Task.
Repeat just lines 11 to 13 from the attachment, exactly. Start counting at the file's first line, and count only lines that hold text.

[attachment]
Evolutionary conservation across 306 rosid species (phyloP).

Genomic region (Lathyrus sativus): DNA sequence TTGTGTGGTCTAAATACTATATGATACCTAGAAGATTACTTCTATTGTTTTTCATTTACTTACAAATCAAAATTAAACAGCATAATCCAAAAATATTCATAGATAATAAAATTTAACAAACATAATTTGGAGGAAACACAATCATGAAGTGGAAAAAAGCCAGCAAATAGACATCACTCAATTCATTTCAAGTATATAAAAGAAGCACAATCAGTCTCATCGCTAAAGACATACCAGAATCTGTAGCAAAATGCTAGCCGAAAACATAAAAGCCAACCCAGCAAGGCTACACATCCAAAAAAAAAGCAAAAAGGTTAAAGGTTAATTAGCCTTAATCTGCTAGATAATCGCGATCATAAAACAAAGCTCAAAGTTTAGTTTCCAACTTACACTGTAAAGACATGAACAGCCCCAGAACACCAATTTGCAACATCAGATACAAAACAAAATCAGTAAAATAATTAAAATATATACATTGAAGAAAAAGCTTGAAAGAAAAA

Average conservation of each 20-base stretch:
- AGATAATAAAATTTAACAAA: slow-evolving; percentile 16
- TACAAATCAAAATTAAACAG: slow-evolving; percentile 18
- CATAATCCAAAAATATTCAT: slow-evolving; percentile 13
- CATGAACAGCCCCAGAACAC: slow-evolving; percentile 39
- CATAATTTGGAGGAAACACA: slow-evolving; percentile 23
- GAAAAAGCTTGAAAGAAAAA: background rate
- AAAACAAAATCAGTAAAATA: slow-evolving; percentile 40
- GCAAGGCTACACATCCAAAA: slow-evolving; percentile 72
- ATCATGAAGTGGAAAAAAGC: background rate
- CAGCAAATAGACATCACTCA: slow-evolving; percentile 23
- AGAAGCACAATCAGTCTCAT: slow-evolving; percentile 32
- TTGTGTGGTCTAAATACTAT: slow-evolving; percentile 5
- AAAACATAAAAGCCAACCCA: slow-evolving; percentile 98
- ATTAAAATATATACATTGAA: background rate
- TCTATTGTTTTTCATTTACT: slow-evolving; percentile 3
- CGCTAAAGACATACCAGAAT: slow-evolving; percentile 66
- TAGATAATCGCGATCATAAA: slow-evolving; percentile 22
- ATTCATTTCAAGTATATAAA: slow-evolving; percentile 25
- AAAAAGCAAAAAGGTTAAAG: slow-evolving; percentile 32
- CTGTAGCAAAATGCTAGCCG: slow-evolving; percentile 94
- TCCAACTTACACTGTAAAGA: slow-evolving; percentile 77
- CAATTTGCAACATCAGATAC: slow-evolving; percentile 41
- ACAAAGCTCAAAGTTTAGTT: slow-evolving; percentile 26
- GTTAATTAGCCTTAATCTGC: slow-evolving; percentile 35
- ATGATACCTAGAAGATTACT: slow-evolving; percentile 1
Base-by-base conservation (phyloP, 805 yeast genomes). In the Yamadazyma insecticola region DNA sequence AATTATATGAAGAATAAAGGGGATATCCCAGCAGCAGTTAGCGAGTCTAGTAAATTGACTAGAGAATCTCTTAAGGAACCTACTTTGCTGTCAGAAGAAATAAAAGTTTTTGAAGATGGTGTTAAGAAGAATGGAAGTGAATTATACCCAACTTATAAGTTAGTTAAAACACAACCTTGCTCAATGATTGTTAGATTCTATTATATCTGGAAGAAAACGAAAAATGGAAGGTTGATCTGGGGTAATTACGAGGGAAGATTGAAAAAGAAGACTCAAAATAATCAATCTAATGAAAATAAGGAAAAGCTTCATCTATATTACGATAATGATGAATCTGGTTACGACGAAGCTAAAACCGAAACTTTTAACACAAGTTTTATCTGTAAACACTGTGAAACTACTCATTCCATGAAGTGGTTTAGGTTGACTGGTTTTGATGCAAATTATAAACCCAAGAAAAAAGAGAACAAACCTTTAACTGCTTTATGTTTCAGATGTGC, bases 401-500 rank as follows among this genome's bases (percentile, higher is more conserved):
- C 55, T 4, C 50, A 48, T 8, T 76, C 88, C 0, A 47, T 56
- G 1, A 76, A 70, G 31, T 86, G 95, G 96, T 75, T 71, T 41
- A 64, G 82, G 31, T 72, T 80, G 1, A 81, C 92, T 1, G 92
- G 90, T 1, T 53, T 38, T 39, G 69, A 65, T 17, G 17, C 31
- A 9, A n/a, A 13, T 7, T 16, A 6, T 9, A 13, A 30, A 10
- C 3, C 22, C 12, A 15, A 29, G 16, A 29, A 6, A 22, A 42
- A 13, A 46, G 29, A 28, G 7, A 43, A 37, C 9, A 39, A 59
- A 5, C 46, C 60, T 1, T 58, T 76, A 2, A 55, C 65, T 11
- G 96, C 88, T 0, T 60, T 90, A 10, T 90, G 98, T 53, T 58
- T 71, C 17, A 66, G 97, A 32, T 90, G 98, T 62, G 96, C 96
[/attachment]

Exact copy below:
- GCAAGGCTACACATCCAAAA: slow-evolving; percentile 72
- ATCATGAAGTGGAAAAAAGC: background rate
- CAGCAAATAGACATCACTCA: slow-evolving; percentile 23